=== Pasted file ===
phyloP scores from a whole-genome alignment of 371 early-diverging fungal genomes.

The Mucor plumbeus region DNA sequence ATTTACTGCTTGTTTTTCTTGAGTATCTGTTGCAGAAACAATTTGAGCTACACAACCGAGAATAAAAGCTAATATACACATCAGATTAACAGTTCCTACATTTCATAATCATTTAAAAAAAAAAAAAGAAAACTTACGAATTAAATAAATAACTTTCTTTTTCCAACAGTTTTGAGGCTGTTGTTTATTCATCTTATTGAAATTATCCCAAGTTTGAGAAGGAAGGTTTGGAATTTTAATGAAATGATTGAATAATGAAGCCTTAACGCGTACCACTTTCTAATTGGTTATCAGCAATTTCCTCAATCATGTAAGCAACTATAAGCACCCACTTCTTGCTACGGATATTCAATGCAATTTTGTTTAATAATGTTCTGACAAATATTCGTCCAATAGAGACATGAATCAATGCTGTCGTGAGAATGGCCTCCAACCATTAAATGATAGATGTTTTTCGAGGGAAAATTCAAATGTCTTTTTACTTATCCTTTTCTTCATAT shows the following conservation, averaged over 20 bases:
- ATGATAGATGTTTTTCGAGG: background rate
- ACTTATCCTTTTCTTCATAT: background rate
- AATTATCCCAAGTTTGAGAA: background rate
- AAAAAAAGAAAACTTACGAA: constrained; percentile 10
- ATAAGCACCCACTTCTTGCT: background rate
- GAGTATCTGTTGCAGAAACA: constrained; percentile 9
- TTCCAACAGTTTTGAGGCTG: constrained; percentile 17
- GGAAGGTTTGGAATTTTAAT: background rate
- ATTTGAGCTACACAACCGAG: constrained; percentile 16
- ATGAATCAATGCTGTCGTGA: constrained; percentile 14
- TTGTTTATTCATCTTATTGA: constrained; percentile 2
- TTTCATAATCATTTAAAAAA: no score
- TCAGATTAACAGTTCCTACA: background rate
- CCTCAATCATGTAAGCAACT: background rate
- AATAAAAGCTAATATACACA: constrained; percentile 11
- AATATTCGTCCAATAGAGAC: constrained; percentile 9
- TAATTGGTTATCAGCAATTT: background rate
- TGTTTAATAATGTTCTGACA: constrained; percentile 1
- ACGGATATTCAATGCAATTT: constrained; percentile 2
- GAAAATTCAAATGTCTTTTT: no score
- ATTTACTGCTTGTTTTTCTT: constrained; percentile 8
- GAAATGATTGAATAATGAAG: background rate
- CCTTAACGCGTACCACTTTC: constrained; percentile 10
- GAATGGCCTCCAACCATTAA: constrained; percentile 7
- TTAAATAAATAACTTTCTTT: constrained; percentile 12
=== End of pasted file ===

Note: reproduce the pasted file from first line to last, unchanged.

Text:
phyloP scores from a whole-genome alignment of 371 early-diverging fungal genomes.

The Mucor plumbeus region DNA sequence ATTTACTGCTTGTTTTTCTTGAGTATCTGTTGCAGAAACAATTTGAGCTACACAACCGAGAATAAAAGCTAATATACACATCAGATTAACAGTTCCTACATTTCATAATCATTTAAAAAAAAAAAAAGAAAACTTACGAATTAAATAAATAACTTTCTTTTTCCAACAGTTTTGAGGCTGTTGTTTATTCATCTTATTGAAATTATCCCAAGTTTGAGAAGGAAGGTTTGGAATTTTAATGAAATGATTGAATAATGAAGCCTTAACGCGTACCACTTTCTAATTGGTTATCAGCAATTTCCTCAATCATGTAAGCAACTATAAGCACCCACTTCTTGCTACGGATATTCAATGCAATTTTGTTTAATAATGTTCTGACAAATATTCGTCCAATAGAGACATGAATCAATGCTGTCGTGAGAATGGCCTCCAACCATTAAATGATAGATGTTTTTCGAGGGAAAATTCAAATGTCTTTTTACTTATCCTTTTCTTCATAT shows the following conservation, averaged over 20 bases:
- ATGATAGATGTTTTTCGAGG: background rate
- ACTTATCCTTTTCTTCATAT: background rate
- AATTATCCCAAGTTTGAGAA: background rate
- AAAAAAAGAAAACTTACGAA: constrained; percentile 10
- ATAAGCACCCACTTCTTGCT: background rate
- GAGTATCTGTTGCAGAAACA: constrained; percentile 9
- TTCCAACAGTTTTGAGGCTG: constrained; percentile 17
- GGAAGGTTTGGAATTTTAAT: background rate
- ATTTGAGCTACACAACCGAG: constrained; percentile 16
- ATGAATCAATGCTGTCGTGA: constrained; percentile 14
- TTGTTTATTCATCTTATTGA: constrained; percentile 2
- TTTCATAATCATTTAAAAAA: no score
- TCAGATTAACAGTTCCTACA: background rate
- CCTCAATCATGTAAGCAACT: background rate
- AATAAAAGCTAATATACACA: constrained; percentile 11
- AATATTCGTCCAATAGAGAC: constrained; percentile 9
- TAATTGGTTATCAGCAATTT: background rate
- TGTTTAATAATGTTCTGACA: constrained; percentile 1
- ACGGATATTCAATGCAATTT: constrained; percentile 2
- GAAAATTCAAATGTCTTTTT: no score
- ATTTACTGCTTGTTTTTCTT: constrained; percentile 8
- GAAATGATTGAATAATGAAG: background rate
- CCTTAACGCGTACCACTTTC: constrained; percentile 10
- GAATGGCCTCCAACCATTAA: constrained; percentile 7
- TTAAATAAATAACTTTCTTT: constrained; percentile 12